They say things happen in threes.

While not scientifically based, it’s said that mishaps — from household accidents and natural disasters to health issues and even deaths — happen in groups of three.

While I don’t give credence to the superstition, after losing a friend at the end of October 2020 and an old high school classmate a couple of weeks later, I jokingly told a group of friends on Zoom to drive carefully and stay safe. Little did I know that the third impending casualty would be my husband’s 11-year-old German shepherd.

Lucifer was diagnosed with leukemia the day after Thanksgiving 2020. A dog who never met a treat he didn’t like, he had experienced substantial weight loss (a shout-out to Dr. Brent Barton at Oregon Trail Veterinary Clinic, who provided caring support in treating Lucifer).

I’ll never forget the time I was working on commands with my German shepherd, the General. To minimize distractions, we were in the hallway at the top of the stairs.

Bent at the waist and telling the General to shake hands, I suddenly felt a paw on the small of my back. I’m sure Lucifer viewed the puppy training as a treat-fest that he was missing out on and was more than happy to shake hands (or butt) for a snack.

As part of the Malgesini Pack, I’ve mentioned Lucifer in nearly 20 columns over the years, including an October 2009 announcement of his upcoming adoption. I’ll never forget when we brought him home — John sat on the floor with the little black ball of fur.

Jeter, my then-10-year-old German shepherd, wasn’t too keen on what he viewed as an interloper. While Jeter bared his teeth, little Lucifer was unfazed. A few weeks later, he began standing out of reach under a chair while taunting Jeter.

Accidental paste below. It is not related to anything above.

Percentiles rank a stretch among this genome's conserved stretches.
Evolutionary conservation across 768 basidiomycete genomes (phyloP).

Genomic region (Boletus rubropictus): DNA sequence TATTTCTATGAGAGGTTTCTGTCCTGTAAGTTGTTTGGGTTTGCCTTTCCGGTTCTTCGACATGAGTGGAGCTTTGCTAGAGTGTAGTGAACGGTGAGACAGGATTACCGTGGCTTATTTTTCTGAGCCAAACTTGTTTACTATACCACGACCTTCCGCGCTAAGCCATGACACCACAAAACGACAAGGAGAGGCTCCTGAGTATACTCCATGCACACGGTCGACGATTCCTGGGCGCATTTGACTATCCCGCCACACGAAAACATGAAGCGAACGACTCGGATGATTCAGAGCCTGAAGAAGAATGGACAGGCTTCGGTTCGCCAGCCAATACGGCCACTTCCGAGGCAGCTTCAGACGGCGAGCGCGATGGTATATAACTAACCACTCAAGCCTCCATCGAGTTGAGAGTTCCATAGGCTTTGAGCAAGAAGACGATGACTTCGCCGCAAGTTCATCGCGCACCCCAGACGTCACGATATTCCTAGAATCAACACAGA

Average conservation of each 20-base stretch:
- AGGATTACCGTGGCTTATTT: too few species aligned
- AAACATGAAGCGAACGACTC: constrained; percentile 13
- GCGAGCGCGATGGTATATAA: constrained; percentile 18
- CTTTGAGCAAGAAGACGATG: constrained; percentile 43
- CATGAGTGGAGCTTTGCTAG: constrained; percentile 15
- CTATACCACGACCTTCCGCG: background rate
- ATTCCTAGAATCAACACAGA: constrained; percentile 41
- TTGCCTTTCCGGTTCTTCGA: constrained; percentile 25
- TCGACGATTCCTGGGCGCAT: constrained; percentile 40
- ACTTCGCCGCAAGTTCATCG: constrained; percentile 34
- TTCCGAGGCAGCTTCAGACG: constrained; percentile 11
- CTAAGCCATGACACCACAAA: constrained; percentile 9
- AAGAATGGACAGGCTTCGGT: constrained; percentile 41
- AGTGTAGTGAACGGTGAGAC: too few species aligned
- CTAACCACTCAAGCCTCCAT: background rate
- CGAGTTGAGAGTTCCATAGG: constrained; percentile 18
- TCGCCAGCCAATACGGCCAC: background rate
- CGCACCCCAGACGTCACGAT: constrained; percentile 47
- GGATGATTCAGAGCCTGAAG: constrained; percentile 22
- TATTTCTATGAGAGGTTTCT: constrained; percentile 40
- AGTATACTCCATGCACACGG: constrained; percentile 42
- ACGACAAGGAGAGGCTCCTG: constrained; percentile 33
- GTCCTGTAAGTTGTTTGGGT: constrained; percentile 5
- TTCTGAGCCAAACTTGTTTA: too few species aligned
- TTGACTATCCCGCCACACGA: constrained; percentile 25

And I’m convinced that dogs are capable of higher level thinking. One time we noticed Lucifer trot upstairs, bolt for his crate and toss one of the General’s toys into its back corner. He then turned and walked away — with a look on his face that said, “There’s nothing to see here.”

Despite great disdain for rain and hail, Lucifer loved the snow. He was nearly 4 months old when he first experienced a winter wonderland in our backyard. His vocalizations of pure joy reverberated throughout the neighborhood.

As Lucifer further deteriorated — in addition to the leukemia, he had ambulation difficulties due to hip problems — we were blessed with a wonderful final Christmas with him. Still feeling the benefits from a cortisone shot, he was able to muster up enough strength to headbutt John in the chest during their morning outing while playing in the snow at the park.

Also, I was brought to tears by a heartwarming gift I received. Each year, John helps our canine kids buy me a calendar for Christmas. He decided to put Lucifer’s pawprints on special days throughout the year. And on the last page, he signed it for Lucifer — referring to me as “Mommie Doolittle,” a nickname I received for providing medical care to the pack.

Lucifer, too, had several monikers, including POD (for Prince of Darkness). And his special sleeping area on John’s side of the bed was known as the POD Pit. John could reach down and pet his best buddy during the night — until Feb. 5, when he was no longer there.

While we miss you, beautiful boy, you left pawprints on our hearts.

———

Tammy Malgesini, the former Hermiston Herald community editor, enjoys spending time with her husband and dogs.

dogs/ German shepherd, as well as entertaining herself with random musings.

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